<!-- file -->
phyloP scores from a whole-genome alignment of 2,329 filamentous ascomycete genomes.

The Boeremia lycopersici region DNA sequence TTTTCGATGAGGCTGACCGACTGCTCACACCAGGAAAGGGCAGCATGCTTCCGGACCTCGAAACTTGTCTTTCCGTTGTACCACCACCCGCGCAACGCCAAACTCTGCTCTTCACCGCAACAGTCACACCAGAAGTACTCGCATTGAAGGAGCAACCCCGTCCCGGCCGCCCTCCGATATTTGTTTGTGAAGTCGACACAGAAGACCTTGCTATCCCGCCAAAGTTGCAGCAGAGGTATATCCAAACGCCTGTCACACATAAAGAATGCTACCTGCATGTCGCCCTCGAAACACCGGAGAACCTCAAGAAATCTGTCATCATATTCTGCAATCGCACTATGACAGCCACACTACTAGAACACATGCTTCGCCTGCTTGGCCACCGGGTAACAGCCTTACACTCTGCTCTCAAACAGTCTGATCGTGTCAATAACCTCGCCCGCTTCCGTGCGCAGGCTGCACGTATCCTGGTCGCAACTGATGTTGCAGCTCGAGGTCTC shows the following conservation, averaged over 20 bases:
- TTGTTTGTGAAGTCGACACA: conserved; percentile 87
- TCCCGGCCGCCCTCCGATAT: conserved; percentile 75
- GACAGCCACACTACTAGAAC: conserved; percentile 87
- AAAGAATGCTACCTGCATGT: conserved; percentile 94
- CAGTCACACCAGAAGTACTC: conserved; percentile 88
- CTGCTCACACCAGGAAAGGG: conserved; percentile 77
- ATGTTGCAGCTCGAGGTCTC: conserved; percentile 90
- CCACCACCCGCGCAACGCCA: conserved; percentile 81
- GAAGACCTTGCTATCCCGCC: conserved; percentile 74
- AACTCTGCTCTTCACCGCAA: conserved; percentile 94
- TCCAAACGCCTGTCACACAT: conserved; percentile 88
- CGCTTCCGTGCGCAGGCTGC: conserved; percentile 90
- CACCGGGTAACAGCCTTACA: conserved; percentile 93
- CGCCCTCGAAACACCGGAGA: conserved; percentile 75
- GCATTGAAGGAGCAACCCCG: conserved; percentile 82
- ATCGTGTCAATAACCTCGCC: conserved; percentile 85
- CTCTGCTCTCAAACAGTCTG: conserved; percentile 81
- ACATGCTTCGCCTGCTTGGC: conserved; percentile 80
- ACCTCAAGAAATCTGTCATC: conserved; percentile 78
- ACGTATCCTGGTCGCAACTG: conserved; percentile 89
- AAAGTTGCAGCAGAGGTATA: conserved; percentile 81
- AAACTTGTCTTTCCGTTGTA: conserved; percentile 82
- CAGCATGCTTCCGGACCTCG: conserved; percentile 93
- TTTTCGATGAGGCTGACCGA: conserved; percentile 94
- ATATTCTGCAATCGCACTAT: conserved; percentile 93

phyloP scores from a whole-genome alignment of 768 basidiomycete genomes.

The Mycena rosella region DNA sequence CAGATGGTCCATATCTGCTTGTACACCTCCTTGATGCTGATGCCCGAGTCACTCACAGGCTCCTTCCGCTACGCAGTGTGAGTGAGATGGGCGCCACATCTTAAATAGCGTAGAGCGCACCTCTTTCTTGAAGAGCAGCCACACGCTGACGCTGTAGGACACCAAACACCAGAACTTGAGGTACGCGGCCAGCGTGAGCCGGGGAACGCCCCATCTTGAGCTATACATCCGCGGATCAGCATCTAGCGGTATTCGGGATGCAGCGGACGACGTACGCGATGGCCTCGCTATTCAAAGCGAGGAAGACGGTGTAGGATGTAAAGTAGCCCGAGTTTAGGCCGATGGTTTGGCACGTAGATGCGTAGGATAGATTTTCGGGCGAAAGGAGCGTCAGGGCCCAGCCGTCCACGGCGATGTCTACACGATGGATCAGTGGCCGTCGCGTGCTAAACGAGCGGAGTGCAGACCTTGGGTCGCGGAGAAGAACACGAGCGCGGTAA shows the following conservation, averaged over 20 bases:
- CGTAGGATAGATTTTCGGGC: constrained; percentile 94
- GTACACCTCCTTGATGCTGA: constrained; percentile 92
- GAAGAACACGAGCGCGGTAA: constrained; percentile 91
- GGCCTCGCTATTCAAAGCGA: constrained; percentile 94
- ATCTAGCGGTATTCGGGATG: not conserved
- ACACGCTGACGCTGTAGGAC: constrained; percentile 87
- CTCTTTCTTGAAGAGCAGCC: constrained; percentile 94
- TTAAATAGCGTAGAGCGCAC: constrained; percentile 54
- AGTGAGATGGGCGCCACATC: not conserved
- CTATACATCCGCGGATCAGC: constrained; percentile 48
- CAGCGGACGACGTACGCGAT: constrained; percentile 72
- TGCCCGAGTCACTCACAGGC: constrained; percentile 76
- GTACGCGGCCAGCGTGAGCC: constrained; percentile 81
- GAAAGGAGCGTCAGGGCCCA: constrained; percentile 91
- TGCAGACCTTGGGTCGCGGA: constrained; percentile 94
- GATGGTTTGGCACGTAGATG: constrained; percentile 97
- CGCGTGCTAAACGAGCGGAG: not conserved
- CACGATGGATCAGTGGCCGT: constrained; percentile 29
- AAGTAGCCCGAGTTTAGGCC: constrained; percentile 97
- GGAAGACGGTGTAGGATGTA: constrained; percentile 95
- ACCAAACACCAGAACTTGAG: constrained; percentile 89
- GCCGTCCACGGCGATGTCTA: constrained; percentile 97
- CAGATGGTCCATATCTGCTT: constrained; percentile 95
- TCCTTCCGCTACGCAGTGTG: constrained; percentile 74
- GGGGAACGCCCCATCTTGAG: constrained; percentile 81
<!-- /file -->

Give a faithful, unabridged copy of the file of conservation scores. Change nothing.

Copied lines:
phyloP scores from a whole-genome alignment of 2,329 filamentous ascomycete genomes.

The Boeremia lycopersici region DNA sequence TTTTCGATGAGGCTGACCGACTGCTCACACCAGGAAAGGGCAGCATGCTTCCGGACCTCGAAACTTGTCTTTCCGTTGTACCACCACCCGCGCAACGCCAAACTCTGCTCTTCACCGCAACAGTCACACCAGAAGTACTCGCATTGAAGGAGCAACCCCGTCCCGGCCGCCCTCCGATATTTGTTTGTGAAGTCGACACAGAAGACCTTGCTATCCCGCCAAAGTTGCAGCAGAGGTATATCCAAACGCCTGTCACACATAAAGAATGCTACCTGCATGTCGCCCTCGAAACACCGGAGAACCTCAAGAAATCTGTCATCATATTCTGCAATCGCACTATGACAGCCACACTACTAGAACACATGCTTCGCCTGCTTGGCCACCGGGTAACAGCCTTACACTCTGCTCTCAAACAGTCTGATCGTGTCAATAACCTCGCCCGCTTCCGTGCGCAGGCTGCACGTATCCTGGTCGCAACTGATGTTGCAGCTCGAGGTCTC shows the following conservation, averaged over 20 bases:
- TTGTTTGTGAAGTCGACACA: conserved; percentile 87
- TCCCGGCCGCCCTCCGATAT: conserved; percentile 75
- GACAGCCACACTACTAGAAC: conserved; percentile 87
- AAAGAATGCTACCTGCATGT: conserved; percentile 94
- CAGTCACACCAGAAGTACTC: conserved; percentile 88
- CTGCTCACACCAGGAAAGGG: conserved; percentile 77
- ATGTTGCAGCTCGAGGTCTC: conserved; percentile 90
- CCACCACCCGCGCAACGCCA: conserved; percentile 81
- GAAGACCTTGCTATCCCGCC: conserved; percentile 74
- AACTCTGCTCTTCACCGCAA: conserved; percentile 94
- TCCAAACGCCTGTCACACAT: conserved; percentile 88
- CGCTTCCGTGCGCAGGCTGC: conserved; percentile 90
- CACCGGGTAACAGCCTTACA: conserved; percentile 93
- CGCCCTCGAAACACCGGAGA: conserved; percentile 75
- GCATTGAAGGAGCAACCCCG: conserved; percentile 82
- ATCGTGTCAATAACCTCGCC: conserved; percentile 85
- CTCTGCTCTCAAACAGTCTG: conserved; percentile 81
- ACATGCTTCGCCTGCTTGGC: conserved; percentile 80
- ACCTCAAGAAATCTGTCATC: conserved; percentile 78
- ACGTATCCTGGTCGCAACTG: conserved; percentile 89
- AAAGTTGCAGCAGAGGTATA: conserved; percentile 81
- AAACTTGTCTTTCCGTTGTA: conserved; percentile 82
- CAGCATGCTTCCGGACCTCG: conserved; percentile 93
- TTTTCGATGAGGCTGACCGA: conserved; percentile 94
- ATATTCTGCAATCGCACTAT: conserved; percentile 93

phyloP scores from a whole-genome alignment of 768 basidiomycete genomes.

The Mycena rosella region DNA sequence CAGATGGTCCATATCTGCTTGTACACCTCCTTGATGCTGATGCCCGAGTCACTCACAGGCTCCTTCCGCTACGCAGTGTGAGTGAGATGGGCGCCACATCTTAAATAGCGTAGAGCGCACCTCTTTCTTGAAGAGCAGCCACACGCTGACGCTGTAGGACACCAAACACCAGAACTTGAGGTACGCGGCCAGCGTGAGCCGGGGAACGCCCCATCTTGAGCTATACATCCGCGGATCAGCATCTAGCGGTATTCGGGATGCAGCGGACGACGTACGCGATGGCCTCGCTATTCAAAGCGAGGAAGACGGTGTAGGATGTAAAGTAGCCCGAGTTTAGGCCGATGGTTTGGCACGTAGATGCGTAGGATAGATTTTCGGGCGAAAGGAGCGTCAGGGCCCAGCCGTCCACGGCGATGTCTACACGATGGATCAGTGGCCGTCGCGTGCTAAACGAGCGGAGTGCAGACCTTGGGTCGCGGAGAAGAACACGAGCGCGGTAA shows the following conservation, averaged over 20 bases:
- CGTAGGATAGATTTTCGGGC: constrained; percentile 94
- GTACACCTCCTTGATGCTGA: constrained; percentile 92
- GAAGAACACGAGCGCGGTAA: constrained; percentile 91
- GGCCTCGCTATTCAAAGCGA: constrained; percentile 94
- ATCTAGCGGTATTCGGGATG: not conserved
- ACACGCTGACGCTGTAGGAC: constrained; percentile 87
- CTCTTTCTTGAAGAGCAGCC: constrained; percentile 94
- TTAAATAGCGTAGAGCGCAC: constrained; percentile 54
- AGTGAGATGGGCGCCACATC: not conserved
- CTATACATCCGCGGATCAGC: constrained; percentile 48
- CAGCGGACGACGTACGCGAT: constrained; percentile 72
- TGCCCGAGTCACTCACAGGC: constrained; percentile 76
- GTACGCGGCCAGCGTGAGCC: constrained; percentile 81
- GAAAGGAGCGTCAGGGCCCA: constrained; percentile 91
- TGCAGACCTTGGGTCGCGGA: constrained; percentile 94
- GATGGTTTGGCACGTAGATG: constrained; percentile 97
- CGCGTGCTAAACGAGCGGAG: not conserved
- CACGATGGATCAGTGGCCGT: constrained; percentile 29
- AAGTAGCCCGAGTTTAGGCC: constrained; percentile 97
- GGAAGACGGTGTAGGATGTA: constrained; percentile 95
- ACCAAACACCAGAACTTGAG: constrained; percentile 89
- GCCGTCCACGGCGATGTCTA: constrained; percentile 97
- CAGATGGTCCATATCTGCTT: constrained; percentile 95
- TCCTTCCGCTACGCAGTGTG: constrained; percentile 74
- GGGGAACGCCCCATCTTGAG: constrained; percentile 81